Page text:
Trust others with your family's financial future
Published 29/02/2012 | 06:00
It's one thing to plan for a scenario where you die unexpectedly. Often a simple will transferring all of your assets to your spouse will suffice.
But how many young farmers have thought about what might happen to their family or farm if both they and their spouse died suddenly?
This is where a discretionary trust comes into play. It can hold assets in legal limbo until they are distributed to beneficiaries. It works well in a farming situation where there are young children and time is needed to consider what should be done with the assets. The other advantage of a discretionary trust is that there is often no gift, inheritance tax or capital gains tax on the assets going into the trust on the death of the person who set it up.
It needs to be administered by trustees, who take decisions on behalf of the now deceased person who set up the trust.
Ideally there should be at least three people appointed, with a simple rule that the trustees decide all matters by majority voting. Obviously, the trustees should be competent and trustworthy, but it is not necessary that they be professionals. Instead, they can hire in whatever expertise they need. It is important that the trust document states that the trustees are paid for whatever work they do. While this may sound like an unnecessary expense, it ensures that the trustees take the task as seriously as they should.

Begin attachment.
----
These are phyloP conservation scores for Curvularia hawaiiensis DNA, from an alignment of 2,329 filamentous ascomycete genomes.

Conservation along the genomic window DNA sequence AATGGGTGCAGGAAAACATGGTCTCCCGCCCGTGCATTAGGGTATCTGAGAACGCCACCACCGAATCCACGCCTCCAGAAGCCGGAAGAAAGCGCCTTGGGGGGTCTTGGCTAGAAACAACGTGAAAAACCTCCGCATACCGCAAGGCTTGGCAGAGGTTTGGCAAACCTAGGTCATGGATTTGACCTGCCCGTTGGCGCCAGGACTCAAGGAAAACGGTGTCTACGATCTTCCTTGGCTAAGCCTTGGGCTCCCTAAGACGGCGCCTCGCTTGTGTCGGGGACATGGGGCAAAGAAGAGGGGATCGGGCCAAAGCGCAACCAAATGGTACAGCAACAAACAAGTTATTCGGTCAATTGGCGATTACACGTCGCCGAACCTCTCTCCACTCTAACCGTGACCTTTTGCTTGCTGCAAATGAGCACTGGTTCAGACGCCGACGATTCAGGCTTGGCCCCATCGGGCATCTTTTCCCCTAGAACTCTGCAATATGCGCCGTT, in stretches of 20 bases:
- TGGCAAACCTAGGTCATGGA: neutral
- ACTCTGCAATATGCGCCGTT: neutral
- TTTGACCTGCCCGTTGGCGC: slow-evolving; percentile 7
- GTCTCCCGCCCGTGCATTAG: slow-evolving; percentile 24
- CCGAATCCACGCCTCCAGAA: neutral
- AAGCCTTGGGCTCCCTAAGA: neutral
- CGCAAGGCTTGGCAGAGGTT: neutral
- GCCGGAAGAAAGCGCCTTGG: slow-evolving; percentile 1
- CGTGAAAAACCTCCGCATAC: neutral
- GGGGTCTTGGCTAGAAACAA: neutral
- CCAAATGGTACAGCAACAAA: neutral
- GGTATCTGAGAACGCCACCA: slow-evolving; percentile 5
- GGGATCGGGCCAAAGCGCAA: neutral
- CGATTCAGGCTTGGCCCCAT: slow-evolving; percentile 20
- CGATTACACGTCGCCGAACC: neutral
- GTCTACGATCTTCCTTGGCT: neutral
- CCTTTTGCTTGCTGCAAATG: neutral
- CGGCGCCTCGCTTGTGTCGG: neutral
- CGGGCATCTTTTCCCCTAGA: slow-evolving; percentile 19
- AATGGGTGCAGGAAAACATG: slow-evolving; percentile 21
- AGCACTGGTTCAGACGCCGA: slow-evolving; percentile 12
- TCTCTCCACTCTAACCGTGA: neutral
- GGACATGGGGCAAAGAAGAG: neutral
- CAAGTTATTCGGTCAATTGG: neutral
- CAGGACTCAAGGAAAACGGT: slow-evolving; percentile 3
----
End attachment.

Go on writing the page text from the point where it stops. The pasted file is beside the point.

In general, the concept of a trust is that it holds the assets for the benefit of the persons who are ultimately intended to own the assets, which are normally the children. The trustees themselves have no right to any of the assets but have a general power, subject to whatever rules are written into the trust, to give the assets to the children when and in whatever amounts the trustees see fit. None of the children will have an absolute right to any part of the trust fund. Instead they can receive property from the trust fund.
Whoever sets up the trust can have their views known in two separate ways:
1) Letter of wishes -- this is not legally binding but it is intended as a guide for the trustees on how they would like the assets handled. It should include a detailed outline of who gets what and when, along with any practical information such as PPS numbers, particulars of bank accounts, assets and debts, and relevant contact details of key people such as the accountant, plumber, banker and vet. Details of title, Single Farm Payments, Department schemes, other non-farm property and who looks after it should also be specified.